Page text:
A friend lent this to me. I have been interested in Flannery O’Connor. I have always
journaled struggled with journaling and am trying to find a way to journal that is more doable, more profitable, and more satisfying both now and as I look back. So I have loaded my bookshelves with published journals by some of the greats. This was my first one to read. Like I said, I did’t know Flannery yet- this was our introduction. I had heard so much about this book, as well as her other stories, so truly they have had profound effects on people. But it did not leave a lasting impression with me. I wonder if this was not the place to begin with her. Who immediately jumps into your personal diary upon first meeting, anyway?? Had she been somewhat familiar, I may have read her words differently. I got stuck in the simplicity, and truthfully, the Catholicism. There was also an undercurrent of self-deprecation that didn’t seem helpful. (Compare to John Steinbeck’s use of, what I would call, productive modesty.) The last entry, though it spoke so truthfully, left me extremely disheartened. However, I am not done with her. I plan to read some of her short stories and see if that adds some perspective to her words. I’ll let you know if it does!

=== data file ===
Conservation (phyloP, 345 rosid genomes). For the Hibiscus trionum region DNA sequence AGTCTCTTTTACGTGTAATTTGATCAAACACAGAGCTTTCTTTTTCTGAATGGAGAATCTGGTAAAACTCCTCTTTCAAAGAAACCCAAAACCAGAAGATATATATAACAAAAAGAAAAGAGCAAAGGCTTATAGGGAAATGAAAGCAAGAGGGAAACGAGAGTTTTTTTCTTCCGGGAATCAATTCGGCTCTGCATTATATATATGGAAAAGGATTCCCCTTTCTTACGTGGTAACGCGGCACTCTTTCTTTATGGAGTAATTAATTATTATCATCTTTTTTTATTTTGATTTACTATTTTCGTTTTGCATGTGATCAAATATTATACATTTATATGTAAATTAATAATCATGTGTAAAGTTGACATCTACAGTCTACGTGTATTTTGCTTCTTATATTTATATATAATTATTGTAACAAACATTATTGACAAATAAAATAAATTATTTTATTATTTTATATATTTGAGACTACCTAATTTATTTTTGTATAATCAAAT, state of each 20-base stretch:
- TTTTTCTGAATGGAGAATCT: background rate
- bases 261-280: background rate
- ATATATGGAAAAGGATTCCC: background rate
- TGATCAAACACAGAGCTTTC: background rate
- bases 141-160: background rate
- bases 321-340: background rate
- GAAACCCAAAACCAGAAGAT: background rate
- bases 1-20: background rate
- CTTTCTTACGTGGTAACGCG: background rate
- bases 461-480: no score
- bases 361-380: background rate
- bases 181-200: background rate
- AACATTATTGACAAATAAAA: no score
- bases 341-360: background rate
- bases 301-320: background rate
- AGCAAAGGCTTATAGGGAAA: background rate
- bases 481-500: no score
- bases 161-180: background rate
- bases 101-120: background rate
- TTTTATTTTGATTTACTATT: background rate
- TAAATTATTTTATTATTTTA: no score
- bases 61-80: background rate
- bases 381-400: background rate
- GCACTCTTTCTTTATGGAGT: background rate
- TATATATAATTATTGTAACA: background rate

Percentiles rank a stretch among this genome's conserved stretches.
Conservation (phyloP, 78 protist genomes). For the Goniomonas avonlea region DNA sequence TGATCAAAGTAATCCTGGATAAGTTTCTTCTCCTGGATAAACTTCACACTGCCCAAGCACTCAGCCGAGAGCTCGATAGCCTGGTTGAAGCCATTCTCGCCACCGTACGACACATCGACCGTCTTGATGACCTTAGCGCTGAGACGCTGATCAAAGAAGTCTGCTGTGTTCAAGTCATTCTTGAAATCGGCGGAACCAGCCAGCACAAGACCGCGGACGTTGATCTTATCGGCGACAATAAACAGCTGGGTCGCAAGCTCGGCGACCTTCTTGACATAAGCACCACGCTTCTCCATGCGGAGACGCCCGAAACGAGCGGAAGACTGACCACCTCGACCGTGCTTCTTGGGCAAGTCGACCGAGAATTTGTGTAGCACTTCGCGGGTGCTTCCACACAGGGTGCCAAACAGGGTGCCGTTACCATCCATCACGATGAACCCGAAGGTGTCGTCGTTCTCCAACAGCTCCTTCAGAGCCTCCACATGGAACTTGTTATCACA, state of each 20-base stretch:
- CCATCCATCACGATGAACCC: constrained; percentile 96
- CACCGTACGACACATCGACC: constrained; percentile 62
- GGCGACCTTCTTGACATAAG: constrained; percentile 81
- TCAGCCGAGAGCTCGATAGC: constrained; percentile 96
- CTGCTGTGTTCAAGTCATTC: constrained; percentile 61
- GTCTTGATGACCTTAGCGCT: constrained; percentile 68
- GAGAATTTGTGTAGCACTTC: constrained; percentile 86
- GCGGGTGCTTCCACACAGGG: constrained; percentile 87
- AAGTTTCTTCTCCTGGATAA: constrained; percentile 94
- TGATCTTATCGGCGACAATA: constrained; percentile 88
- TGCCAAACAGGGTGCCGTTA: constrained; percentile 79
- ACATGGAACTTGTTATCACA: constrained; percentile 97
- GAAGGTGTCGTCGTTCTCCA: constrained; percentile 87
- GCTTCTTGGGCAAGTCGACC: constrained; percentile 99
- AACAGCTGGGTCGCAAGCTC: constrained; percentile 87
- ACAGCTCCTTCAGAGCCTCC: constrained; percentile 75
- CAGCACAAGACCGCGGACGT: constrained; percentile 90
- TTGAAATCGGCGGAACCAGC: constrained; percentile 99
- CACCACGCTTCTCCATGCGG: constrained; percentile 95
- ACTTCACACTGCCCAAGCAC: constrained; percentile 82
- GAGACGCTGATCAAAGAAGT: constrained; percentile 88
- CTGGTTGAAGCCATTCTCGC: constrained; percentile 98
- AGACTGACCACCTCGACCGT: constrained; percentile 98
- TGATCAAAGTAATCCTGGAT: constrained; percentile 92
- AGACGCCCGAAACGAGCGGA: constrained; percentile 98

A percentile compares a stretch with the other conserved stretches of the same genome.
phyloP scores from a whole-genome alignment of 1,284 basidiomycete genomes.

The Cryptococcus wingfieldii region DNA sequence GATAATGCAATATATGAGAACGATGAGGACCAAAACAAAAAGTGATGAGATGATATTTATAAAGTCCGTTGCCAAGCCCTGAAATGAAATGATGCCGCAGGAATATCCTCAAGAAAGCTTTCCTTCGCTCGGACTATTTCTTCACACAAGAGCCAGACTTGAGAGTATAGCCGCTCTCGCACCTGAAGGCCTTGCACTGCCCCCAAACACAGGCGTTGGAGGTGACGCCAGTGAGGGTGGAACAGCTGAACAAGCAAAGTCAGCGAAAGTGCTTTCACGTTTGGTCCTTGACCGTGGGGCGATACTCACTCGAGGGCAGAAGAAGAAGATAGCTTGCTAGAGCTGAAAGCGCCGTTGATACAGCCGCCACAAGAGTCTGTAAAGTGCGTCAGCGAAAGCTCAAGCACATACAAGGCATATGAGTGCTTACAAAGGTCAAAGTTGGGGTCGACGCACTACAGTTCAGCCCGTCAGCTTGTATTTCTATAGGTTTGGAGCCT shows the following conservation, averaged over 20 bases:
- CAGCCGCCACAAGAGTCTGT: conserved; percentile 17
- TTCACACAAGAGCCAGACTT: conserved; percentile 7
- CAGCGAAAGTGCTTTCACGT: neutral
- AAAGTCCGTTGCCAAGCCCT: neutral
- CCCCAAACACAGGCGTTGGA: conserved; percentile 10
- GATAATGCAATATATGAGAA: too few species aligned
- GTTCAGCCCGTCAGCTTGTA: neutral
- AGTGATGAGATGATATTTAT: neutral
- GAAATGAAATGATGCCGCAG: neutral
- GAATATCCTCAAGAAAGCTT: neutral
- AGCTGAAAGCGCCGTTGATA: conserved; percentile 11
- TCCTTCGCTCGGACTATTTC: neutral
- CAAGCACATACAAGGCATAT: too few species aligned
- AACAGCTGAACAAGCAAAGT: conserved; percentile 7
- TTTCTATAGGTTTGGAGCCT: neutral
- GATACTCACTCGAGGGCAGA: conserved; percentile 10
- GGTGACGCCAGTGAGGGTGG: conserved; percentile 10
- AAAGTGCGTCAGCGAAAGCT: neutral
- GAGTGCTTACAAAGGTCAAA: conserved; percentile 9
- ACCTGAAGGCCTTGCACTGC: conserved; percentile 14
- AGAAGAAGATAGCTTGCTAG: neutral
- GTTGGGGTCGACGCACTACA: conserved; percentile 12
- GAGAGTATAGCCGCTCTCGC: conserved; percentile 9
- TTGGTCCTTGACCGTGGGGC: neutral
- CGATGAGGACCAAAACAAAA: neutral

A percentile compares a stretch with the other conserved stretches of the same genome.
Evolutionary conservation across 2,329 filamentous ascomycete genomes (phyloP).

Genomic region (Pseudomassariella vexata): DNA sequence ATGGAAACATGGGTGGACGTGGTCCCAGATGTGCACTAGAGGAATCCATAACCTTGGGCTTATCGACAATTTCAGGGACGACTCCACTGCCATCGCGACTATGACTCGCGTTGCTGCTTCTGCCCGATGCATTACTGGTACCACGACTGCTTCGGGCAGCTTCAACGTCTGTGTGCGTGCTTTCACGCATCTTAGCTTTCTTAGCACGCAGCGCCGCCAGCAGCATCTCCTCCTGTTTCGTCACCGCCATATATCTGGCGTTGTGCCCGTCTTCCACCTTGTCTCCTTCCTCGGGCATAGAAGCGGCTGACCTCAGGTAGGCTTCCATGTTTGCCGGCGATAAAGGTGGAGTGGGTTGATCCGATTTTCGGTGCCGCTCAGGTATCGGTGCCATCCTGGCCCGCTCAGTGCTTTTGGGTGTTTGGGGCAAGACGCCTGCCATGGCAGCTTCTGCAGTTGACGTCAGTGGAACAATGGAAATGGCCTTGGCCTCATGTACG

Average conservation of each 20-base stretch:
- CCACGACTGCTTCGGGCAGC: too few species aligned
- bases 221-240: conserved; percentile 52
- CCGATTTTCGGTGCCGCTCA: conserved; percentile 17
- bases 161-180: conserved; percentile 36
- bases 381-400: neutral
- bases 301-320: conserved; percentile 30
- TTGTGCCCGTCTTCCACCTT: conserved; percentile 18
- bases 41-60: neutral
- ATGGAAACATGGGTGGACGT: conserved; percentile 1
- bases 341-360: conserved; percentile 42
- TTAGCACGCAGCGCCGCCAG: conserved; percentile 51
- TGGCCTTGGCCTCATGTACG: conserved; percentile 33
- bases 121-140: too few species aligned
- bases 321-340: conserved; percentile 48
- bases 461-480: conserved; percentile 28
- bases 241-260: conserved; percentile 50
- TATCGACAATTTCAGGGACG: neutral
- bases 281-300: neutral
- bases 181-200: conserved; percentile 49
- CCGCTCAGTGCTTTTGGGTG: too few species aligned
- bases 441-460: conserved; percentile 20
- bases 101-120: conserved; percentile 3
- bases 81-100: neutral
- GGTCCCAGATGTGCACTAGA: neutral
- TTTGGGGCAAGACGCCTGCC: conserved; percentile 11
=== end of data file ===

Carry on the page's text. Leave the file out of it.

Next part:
My husband and I listened to this at the urging of a good friend as we drove to Colorado this summer. I was really interested in the topic: the cultural development of unending adolescence. I was nervous it would be too political- I don’t have the patience for that. What I was not expecting was the history and philosophy that would be entwined throughout the book. Had I been reading it and not listening to the audiobook, had I not been listening to Ben’s own voice, I could have forgotten he was a senator. He wrote as a historian, as a Christian parent, as a former university president. Those were the perspectives he wrote from, and I found so much of what he had to say as valid and absolutely necessary. As we drove, this book was fuel for a lot of engaging- and sometimes robust- dialogue between me and Hubs in the car.
It’s greatest downfall (besides the hypothetical commencement speech by Theodore Roosevelt) was the practical application of his points. I loved hearing the stories of how his family was instilling work ethic and raising their kids to be full functioning citizens benefitting the world around them. But his situation is different from most, and a lot of what he said wasn’t transferable from his life to mine. My kids aren’t homeschooled. I can’t pull them from school for a few months to send them to a cattle ranch. My husband has a Monday – Friday job he has to be at. We don’t live it multiple locations nor do we have the opportunity to do most of the things his family has the opportunity to do.
So it was one of those books that sets you ablaze, winding you up so that you can spring into action, but once you close the back cover and start thinking about how you are going to shake things up…a bit of frustration and disappointment sets in. Ben, we are working on it. Already, we are doing things differently and our kids are responding, and we are thrilled. And we will keep working on it- you gave us the holistic picture we needed, both of the grim result if we don’t, and the thriving end if we do.